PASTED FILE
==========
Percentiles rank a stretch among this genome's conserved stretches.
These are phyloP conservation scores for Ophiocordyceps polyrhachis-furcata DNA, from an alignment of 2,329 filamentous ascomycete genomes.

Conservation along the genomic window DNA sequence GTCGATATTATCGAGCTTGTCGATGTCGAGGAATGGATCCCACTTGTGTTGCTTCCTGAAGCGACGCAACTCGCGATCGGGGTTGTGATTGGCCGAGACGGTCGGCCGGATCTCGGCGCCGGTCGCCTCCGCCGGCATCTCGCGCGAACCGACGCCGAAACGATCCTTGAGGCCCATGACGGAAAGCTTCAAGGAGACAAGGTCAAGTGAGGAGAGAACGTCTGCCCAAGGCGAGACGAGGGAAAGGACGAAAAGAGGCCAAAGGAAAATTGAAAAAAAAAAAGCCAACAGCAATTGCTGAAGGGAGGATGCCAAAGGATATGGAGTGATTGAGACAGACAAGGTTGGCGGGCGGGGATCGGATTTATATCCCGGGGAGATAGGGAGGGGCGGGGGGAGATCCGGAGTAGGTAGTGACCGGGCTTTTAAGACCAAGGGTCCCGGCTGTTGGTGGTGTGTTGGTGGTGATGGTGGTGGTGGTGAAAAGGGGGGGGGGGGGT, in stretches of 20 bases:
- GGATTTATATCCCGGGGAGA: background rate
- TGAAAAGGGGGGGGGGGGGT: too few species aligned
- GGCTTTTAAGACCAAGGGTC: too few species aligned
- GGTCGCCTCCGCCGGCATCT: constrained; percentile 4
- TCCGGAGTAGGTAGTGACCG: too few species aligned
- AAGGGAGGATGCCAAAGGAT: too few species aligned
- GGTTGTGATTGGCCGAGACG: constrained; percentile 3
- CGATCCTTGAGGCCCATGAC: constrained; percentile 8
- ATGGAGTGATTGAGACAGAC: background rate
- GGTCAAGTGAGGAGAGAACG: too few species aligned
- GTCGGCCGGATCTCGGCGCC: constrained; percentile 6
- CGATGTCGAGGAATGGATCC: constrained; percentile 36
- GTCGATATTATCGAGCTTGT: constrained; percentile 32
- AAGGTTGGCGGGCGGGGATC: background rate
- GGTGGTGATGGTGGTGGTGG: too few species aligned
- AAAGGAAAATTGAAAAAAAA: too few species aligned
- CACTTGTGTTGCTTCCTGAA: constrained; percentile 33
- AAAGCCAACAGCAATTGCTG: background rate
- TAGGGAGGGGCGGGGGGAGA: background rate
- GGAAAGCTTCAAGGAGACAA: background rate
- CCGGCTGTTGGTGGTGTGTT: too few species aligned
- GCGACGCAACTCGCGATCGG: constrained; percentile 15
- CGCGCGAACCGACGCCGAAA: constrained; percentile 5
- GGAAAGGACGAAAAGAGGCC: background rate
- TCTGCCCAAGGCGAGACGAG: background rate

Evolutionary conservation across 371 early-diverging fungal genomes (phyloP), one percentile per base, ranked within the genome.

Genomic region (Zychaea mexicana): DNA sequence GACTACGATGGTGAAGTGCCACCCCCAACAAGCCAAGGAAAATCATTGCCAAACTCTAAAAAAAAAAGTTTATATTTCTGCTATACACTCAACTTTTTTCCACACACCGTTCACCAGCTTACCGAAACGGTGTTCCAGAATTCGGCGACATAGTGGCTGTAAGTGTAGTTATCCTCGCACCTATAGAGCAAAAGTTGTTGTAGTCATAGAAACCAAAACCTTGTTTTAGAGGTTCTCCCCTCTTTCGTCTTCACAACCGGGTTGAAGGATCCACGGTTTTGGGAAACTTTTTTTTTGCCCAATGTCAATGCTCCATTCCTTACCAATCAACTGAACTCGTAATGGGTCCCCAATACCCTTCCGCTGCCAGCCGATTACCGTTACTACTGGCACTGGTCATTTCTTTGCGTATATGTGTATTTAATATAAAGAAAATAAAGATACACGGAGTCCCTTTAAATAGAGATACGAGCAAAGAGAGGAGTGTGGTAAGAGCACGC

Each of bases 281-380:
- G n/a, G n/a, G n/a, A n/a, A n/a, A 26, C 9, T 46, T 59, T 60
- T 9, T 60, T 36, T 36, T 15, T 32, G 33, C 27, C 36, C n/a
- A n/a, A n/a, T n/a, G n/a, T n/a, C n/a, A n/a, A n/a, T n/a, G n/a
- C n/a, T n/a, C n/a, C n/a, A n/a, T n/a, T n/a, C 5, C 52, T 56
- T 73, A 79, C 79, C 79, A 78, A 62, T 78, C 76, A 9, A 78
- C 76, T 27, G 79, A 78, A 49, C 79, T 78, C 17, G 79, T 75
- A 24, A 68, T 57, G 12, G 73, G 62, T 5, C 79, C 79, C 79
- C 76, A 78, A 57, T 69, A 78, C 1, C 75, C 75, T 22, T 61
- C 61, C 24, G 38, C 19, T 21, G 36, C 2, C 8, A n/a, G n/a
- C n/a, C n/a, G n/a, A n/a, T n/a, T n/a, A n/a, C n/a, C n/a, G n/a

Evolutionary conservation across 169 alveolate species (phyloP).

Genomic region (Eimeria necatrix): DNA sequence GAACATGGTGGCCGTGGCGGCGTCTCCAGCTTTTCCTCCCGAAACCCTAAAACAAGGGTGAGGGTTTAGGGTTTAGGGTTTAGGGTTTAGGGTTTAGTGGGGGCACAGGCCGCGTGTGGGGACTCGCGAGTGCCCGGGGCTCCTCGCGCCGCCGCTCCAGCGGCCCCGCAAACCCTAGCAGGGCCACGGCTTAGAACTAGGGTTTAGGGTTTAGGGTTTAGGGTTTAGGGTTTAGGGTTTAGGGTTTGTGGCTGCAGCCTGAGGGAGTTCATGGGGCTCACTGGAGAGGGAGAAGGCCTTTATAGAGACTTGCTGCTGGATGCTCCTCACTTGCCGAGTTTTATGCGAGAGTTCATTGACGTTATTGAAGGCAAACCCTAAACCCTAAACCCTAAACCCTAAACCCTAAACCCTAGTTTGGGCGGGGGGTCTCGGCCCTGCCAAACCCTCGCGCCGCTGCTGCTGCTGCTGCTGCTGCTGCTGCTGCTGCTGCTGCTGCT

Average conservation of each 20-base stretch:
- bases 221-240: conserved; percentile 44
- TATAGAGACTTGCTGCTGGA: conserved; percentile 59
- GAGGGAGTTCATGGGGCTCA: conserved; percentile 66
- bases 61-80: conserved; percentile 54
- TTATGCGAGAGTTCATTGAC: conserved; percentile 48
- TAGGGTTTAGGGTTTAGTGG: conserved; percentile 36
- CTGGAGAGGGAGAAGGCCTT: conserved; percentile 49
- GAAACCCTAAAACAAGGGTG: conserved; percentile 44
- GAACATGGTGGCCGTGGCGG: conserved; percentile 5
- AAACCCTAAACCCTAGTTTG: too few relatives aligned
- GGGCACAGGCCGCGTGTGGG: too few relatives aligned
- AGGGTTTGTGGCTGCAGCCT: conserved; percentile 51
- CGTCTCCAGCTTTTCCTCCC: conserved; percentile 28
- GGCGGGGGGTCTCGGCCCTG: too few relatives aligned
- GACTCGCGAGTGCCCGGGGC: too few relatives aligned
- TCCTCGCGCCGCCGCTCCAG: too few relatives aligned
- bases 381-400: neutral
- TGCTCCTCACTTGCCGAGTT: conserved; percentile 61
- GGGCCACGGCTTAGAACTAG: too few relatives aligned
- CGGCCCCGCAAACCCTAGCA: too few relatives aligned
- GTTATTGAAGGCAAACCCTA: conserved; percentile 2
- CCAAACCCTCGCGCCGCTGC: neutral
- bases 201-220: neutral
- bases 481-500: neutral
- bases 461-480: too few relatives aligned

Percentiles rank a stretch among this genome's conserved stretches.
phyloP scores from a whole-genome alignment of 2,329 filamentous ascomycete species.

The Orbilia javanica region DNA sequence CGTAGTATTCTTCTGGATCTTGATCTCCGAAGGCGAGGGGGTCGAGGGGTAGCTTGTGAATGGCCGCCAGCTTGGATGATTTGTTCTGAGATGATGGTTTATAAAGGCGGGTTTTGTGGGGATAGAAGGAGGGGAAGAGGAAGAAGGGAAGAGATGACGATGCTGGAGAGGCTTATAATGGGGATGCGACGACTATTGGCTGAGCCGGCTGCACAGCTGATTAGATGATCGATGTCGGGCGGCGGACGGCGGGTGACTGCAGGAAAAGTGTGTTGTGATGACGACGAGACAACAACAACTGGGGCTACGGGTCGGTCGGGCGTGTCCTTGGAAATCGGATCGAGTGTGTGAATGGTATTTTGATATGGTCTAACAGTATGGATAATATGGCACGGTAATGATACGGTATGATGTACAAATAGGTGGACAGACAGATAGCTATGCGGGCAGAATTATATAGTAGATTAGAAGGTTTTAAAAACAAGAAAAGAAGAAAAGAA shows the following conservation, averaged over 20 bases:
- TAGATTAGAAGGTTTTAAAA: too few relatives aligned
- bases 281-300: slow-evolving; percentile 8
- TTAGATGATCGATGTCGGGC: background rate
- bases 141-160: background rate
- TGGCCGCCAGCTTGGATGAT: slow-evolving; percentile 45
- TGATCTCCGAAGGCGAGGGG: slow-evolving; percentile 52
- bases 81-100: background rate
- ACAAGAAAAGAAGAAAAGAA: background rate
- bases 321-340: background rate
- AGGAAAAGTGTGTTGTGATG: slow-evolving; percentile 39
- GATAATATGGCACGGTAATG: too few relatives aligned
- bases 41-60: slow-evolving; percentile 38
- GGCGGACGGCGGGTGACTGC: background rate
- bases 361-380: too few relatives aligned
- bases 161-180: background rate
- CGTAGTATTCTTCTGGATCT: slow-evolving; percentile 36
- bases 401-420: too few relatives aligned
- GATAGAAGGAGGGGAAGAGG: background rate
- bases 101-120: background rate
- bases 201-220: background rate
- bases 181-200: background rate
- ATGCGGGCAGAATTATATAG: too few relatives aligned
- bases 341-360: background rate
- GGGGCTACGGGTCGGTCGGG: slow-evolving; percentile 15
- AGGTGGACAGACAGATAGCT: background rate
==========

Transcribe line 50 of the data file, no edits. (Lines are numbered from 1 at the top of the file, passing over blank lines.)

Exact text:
- TAGGGTTTAGGGTTTAGTGG: conserved; percentile 36